By Interactive Metronome - October 4, 2011

A little girl with a lot of style!

 

A little girl with a lot of style!

Miranda has become an outgoing, communicative, sweet little girl. She has always had a flair for dressing with style, and now she is communicating with style, too! Read her story here.

Miranda is a beautiful little girl who has a twin sister. Although Miranda and her sister looked similar, developmentally they were not. Miranda was mildly delayed in most developmental milestones. Before Miranda was one-year-old she experienced chronic ear infections. Around 2 years old she had tonsils and adenoids removed and tubes inserted. At 2 years old her delay in speech was first professionally addressed and she was seen continuously thereafter. Miranda was painfully shy and anxious. Her articulation was so severe that a stranger could not understand her without interpretive assistance from her family. Miranda seemed to derive all of her social praise for how beautifully dressed and coordinated her outfits were, with her ribbons in her hair, earrings in her ears and darling shoes, while her twin sister did not seem at all concerned with her own style of dress.

Miranda came to Merritt Speech and Learning when she was 5-years old because she “was still in speech therapy and her speech had only improved somewhat.” At that time Miranda was diagnosed with a severe Visual Processing Disorder and Auditory Processing Disorder. She had been previously diagnosed with a severe Speech and Language Disorder.

Her therapist determined that due to the severity of her Auditory Processing Disorder, Miranda was not a good candidate for the Fast ForWord program. Miranda was in a home-school setting with a private tutor, but prior to enrolling with Merritt Speech & Learning she was not making any progress in learning. Since traditional speech therapy had only been “some- what” beneficial it was determined that Miranda was best suited for the Early Intervention Program.

It was requested that Miranda come to therapy wearing comfortable clothes, such as jeans and tennis shoes and to pull her long hair back into a ponytail. Miranda was not happy about having to wear jeans and tennis shoes. She was very unhappy about having to take off her dangly earrings. At the end of each session, she would run out to her tutor to put her earrings on and let her hair down.

Early Intervention Program designed by Dana Merritt, MS-SLP and utilizing the Interactive Metronome was implemented. IM provided excellent auditory stimulation to the auditory cortex, while the clinician moved the child through five different modified exercises. The movements were done for Miranda within a 30-millisecond window of time to maximize the most ideal immediate auditory feedback for her. The child was simultaneously presented excellent stimulation through the “ear gates”, the “eye gates” and the “motorgates” to develop multiple association fibers between the auditory, visual and motor areas of the developing brain. Young children or severely impaired patients can be moved through this Early Intervention Program. Through these modified exercises these patients can make significant progress in their overall coordination, communication and cognitive skills. This procedure with Interactive Metronome’s patented guidance system provided a structured, goal oriented treatment protocol.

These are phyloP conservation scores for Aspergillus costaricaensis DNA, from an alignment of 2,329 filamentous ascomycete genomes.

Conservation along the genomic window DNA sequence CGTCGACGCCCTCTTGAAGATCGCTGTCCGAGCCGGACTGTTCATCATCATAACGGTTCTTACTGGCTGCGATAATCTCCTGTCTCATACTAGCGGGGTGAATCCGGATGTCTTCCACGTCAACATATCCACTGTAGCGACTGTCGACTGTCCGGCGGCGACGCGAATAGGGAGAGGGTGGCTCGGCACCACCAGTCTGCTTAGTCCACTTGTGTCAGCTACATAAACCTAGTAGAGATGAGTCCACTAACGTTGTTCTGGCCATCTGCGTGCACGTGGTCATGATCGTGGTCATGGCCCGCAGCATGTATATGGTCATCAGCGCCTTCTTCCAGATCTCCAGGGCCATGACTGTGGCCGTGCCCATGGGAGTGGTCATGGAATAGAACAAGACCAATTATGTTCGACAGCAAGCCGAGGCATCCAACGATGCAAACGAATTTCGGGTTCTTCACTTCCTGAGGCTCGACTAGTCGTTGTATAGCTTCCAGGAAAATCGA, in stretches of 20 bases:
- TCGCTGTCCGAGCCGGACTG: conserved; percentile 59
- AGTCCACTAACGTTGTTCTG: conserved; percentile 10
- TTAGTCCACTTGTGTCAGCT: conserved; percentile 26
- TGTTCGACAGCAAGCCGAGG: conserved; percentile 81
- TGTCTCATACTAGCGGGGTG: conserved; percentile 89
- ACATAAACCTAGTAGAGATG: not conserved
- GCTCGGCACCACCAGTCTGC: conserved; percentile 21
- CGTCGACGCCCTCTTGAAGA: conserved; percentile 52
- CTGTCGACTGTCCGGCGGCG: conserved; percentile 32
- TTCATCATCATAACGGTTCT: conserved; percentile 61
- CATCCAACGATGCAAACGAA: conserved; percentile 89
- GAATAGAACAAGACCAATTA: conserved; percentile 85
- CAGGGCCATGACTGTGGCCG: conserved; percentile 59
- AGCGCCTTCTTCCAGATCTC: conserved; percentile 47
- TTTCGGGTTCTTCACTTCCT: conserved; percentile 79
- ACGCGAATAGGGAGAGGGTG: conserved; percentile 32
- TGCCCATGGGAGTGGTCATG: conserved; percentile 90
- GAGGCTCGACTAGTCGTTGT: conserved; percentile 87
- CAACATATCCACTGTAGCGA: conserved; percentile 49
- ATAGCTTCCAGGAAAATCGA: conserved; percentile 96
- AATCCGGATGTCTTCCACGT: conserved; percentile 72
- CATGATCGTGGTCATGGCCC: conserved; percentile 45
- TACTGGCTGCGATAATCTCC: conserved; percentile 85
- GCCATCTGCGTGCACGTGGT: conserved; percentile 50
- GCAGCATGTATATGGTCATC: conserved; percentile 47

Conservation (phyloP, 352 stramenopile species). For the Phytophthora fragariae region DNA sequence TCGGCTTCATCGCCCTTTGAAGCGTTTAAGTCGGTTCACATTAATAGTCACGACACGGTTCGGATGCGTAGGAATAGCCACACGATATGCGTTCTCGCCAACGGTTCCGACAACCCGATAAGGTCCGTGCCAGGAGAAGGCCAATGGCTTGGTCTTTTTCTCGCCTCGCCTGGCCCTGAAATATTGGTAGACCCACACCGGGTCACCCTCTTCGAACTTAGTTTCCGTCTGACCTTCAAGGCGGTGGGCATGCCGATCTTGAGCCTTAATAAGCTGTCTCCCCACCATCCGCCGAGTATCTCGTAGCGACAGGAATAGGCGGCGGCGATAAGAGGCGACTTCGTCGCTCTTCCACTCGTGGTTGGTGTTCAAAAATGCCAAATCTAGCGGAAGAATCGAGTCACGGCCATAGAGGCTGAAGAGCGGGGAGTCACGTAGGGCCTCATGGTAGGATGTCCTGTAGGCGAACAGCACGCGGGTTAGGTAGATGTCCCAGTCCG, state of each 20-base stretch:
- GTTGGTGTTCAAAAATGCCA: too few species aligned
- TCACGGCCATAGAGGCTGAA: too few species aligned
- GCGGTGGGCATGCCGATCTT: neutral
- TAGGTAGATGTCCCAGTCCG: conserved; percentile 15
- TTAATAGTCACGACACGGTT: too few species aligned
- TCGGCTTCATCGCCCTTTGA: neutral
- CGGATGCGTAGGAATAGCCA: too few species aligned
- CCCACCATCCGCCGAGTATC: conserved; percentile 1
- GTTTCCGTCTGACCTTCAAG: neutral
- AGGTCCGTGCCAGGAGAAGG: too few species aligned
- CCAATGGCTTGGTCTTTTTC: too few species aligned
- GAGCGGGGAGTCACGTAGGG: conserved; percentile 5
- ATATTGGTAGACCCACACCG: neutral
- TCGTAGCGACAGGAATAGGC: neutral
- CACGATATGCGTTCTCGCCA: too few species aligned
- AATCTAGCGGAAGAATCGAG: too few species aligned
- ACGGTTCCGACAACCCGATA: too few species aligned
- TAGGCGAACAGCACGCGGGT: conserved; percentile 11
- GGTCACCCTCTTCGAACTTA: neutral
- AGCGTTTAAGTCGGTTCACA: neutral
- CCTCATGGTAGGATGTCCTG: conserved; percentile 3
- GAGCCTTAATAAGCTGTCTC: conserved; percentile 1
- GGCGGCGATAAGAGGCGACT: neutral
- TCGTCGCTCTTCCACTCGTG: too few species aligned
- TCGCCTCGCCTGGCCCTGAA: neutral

Miranda completed fifteen sessions of therapy using the IM, being seen three times a week, for five weeks. By the third session her tutor was commenting on the significant difference in the Miranda’s intelligibility during conversational speech. She was noticing that Miranda was using longer sentences incorporating new words in her expressive vocabulary. Miranda continued to show dramatic progress in every area of speech, language and learning.

Prior to enrolling in the Early Intervention Program Miranda could not even say her own name clearly, nor could she say the name of her twin or her older sister. By the conclusion of therapy, she was saying all of these names with much better intelligibility. Both parents were very pleased with the dramatic difference in her speech and in the relatively short period of time that the therapy took. Miranda’s parents are thrilled with the progress she has made.

Once the Early Intervention Program with IM was complete the family was so pleased with the results that they gave Miranda a much-deserved break from speech therapy. Recently her mother contacted Merritt Speech and Learning and said that they are seriously considering enrolling both twins in a private school where they would have the benefit of greater socialization. Miranda has become an outgoing, communicative sweet little girl. She has always had a flair for dressing with style and now.

Dana M. Merritt, MS, CCC-SLP

 

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